This Epistle aligns perfectly with the Advent proclamation of Christ’s coming (Malachi 3:2). God Himself is making ready the church for, “the day of Jesus Christ” (Philippians 1:6). He will make them, “blameless for the day of Christ” (Philippians 1:10). The text also serves as an interpretive key to the Baptist’s preaching who calls Israel to, “bear fruit worthy of repentance” (Luke 3:8). Nothing here can be our conjuring-up fruits of repentance, nor can we fill ourselves with, “the fruit of righteousness” (Philippians 1:11). The fruit comes, as Paul clearly states, “through Jesus Christ.” He is the vine and we are the branches.
Personally, I have been struck in the recent pericopes by the Holy Spirit’s emphasis on our holiness and purity before the coming of our Lord Jesus. All along, the preaching of John the Baptist is present: “Bear fruit in keeping with repentance!” Truly, each of us will have to give an account for what we have done in the body. In the face of Christ’s final judgment, preachers are sometimes drawn to emphasize the judicial pronouncement of “not guilty” during the church year’s season of judgment—and rightly so. The pronouncement of “not guilty” is the very heart of our Gospel preaching and comforts consciences deeply troubled by sin and in fear of God’s Last Judgment. However, very often the Scriptures emphasize the effect of this justification and the Gospel’s power to purify us and give us access into God’s presence, to give us understanding and discernment, so that we approve what is excellent, and to abound in love (Philippians 1:9-10). In other words, if we are speaking with Scripture, we will emphasize the fruits of righteousness in the final judgment that flow from the righteousness of Christ alone.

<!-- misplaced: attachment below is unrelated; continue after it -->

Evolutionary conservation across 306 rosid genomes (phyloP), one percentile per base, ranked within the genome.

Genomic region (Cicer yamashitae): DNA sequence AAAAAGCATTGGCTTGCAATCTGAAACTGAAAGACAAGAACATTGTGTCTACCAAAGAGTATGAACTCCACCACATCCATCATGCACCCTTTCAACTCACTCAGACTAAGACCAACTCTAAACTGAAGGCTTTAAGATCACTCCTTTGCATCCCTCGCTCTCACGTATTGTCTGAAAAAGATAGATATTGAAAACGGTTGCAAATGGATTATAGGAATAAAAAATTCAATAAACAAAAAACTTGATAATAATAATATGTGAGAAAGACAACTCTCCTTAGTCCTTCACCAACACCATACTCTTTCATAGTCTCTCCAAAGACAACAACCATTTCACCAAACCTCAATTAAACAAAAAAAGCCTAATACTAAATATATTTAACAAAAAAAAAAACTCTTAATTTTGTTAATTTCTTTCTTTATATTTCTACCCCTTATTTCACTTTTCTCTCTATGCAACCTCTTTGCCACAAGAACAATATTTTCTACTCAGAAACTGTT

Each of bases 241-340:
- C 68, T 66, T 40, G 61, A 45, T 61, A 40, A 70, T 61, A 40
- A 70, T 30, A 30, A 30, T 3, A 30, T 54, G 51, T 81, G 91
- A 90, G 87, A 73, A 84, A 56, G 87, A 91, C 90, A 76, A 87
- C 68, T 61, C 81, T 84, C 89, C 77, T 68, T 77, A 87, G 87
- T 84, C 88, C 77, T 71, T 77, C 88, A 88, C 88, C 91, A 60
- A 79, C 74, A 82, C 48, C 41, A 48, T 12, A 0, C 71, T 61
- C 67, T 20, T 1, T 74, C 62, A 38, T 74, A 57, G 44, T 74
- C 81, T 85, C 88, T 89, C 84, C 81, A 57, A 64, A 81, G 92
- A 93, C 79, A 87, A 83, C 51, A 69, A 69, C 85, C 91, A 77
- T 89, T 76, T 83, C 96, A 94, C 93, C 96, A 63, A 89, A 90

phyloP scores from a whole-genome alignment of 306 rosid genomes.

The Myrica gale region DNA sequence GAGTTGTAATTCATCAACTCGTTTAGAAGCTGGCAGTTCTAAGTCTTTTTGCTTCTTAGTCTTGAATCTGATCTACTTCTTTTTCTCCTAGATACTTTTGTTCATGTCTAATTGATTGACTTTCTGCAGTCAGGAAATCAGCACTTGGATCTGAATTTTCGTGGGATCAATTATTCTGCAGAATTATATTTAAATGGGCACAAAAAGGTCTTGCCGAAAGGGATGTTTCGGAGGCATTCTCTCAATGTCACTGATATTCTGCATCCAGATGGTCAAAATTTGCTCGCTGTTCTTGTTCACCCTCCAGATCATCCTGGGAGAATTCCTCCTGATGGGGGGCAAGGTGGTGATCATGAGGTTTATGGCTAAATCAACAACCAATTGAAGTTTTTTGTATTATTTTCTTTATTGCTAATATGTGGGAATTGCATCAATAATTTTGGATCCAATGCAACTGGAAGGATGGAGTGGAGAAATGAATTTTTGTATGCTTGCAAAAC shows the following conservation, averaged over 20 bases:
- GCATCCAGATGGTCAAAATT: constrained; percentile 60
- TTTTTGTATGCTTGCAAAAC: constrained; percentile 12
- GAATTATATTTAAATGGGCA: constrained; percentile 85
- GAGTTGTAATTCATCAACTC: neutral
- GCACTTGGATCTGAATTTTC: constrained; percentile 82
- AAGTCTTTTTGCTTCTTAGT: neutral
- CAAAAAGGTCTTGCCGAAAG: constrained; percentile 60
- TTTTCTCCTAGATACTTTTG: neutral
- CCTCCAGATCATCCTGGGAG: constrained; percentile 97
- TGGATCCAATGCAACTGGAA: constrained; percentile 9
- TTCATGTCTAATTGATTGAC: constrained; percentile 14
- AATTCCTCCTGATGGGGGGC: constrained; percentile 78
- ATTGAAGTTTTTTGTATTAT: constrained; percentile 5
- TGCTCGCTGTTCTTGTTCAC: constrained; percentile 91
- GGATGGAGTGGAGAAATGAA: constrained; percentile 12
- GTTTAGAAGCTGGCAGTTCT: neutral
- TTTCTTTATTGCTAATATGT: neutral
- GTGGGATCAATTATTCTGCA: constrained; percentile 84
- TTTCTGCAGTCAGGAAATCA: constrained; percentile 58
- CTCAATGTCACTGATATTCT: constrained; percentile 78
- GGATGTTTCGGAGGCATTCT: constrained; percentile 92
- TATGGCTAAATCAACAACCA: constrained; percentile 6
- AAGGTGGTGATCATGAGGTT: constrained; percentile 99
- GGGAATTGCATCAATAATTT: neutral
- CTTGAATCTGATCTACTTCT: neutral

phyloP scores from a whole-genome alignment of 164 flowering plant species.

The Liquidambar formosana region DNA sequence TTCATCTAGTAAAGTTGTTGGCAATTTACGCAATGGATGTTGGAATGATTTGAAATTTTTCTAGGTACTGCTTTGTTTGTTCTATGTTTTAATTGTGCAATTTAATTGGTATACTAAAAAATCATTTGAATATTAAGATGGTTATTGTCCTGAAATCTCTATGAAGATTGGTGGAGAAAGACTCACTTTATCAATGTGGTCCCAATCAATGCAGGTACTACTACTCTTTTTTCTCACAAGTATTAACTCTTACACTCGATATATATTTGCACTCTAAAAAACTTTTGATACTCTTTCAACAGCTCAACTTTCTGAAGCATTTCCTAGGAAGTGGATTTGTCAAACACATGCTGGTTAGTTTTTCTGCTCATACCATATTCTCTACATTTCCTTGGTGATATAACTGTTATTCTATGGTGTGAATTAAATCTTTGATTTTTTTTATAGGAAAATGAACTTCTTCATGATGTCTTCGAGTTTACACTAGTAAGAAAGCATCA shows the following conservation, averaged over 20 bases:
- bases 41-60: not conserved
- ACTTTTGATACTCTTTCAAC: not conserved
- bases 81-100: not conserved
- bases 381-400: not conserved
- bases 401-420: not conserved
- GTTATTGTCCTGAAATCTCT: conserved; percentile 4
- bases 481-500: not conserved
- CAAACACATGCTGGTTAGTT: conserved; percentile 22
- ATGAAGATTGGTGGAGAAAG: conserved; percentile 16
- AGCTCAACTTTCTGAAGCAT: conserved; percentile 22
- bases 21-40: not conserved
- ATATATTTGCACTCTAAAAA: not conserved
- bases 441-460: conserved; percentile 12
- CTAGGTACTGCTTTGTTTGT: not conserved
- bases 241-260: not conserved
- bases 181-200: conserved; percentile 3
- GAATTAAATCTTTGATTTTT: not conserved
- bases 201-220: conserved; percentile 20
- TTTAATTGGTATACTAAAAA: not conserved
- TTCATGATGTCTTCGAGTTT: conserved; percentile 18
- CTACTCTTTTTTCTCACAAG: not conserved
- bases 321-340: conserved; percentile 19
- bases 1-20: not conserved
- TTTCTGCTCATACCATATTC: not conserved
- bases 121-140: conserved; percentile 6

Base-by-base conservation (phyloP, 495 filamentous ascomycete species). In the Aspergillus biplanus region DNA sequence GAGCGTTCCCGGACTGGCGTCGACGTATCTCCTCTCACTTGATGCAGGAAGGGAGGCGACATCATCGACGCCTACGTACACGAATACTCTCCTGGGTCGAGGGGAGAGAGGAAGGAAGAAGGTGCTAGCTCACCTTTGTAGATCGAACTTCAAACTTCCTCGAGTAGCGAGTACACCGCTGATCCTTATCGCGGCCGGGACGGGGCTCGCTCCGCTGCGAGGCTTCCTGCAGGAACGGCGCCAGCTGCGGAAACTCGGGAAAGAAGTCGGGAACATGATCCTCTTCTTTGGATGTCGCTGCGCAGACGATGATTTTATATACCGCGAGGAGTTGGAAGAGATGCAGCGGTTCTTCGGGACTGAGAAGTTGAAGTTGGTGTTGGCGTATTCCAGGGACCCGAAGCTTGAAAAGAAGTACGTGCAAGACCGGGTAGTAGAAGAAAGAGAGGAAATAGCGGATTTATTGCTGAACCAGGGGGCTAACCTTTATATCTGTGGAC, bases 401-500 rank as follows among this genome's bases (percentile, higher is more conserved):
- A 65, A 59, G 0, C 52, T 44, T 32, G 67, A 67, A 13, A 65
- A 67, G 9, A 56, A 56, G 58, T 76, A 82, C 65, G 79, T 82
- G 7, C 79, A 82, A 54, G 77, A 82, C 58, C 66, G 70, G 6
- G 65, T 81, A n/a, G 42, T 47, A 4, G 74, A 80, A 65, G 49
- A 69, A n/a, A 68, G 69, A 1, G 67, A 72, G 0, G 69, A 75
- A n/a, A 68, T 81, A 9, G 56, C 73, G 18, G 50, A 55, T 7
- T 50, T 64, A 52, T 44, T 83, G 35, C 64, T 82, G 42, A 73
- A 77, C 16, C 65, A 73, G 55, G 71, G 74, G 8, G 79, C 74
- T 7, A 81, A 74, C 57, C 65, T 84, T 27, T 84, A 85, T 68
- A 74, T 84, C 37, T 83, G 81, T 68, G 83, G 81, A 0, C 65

Andreas Osiander, who we remember from the conflict in the Formula of Concord, Article III, was concerned that justification appeared in Lutheran preaching often to be a legal fiction, imputation of righteousness without any real fruits of righteousness. Even though any change that God works in us cannot be the basis for our justification or salvation, Osiander’s concern may be an indictment against some modern Lutheran preaching. We confess that the justifying word of the Gospel is incredibly powerful to create and sustain faith and to cause fruits to flourish in us, even in this life. If our preaching devolves into nothing more than, “You’re a sinner, but God died for you,” we have not preached the full Gospel that endures until the end. God desires our sanctification and Paul at least is convinced, “that He who began a good work in you will bring it to completion at the day of Jesus Christ” (Philippians 1:6). This is not something that the Law can do, but only the Gospel!
It is an all-too-frequent confusion of causes when we speak of the fruits of faith as a response to the Gospel, as if faith of itself can now produce good works. Preaching that demands a response to the Gospel is not preaching the Gospel, but the Law. The Lord’s example of a good tree ought to spare us from preaching good fruits as a matter of human effort. God makes bad trees good by His Word of truth (James 1:18), and it is this Word that produces good fruits, sometimes 30, sometimes 60, sometimes 100-fold (Matthew 13:8). The distinction may seem subtle. We may assume that if our people are, in fact, good trees then they will respond to the Baptist’s demand for fruits worthy of repentance or St. Paul’s exhortation to abound in love, as if it were merely an exercise of their will. Osiander mixed up the unadulterated Gospel by making that justifying Word based on some tangible change in us. Our preaching can unintentionally do the same when we make love and purity a matter of responding rightly to God’s Word. The Law takes the place of Gospel, as if the Gospel was not sufficient to sanctify us. The Gospel most certainly is, as the Day of Christ will make plain.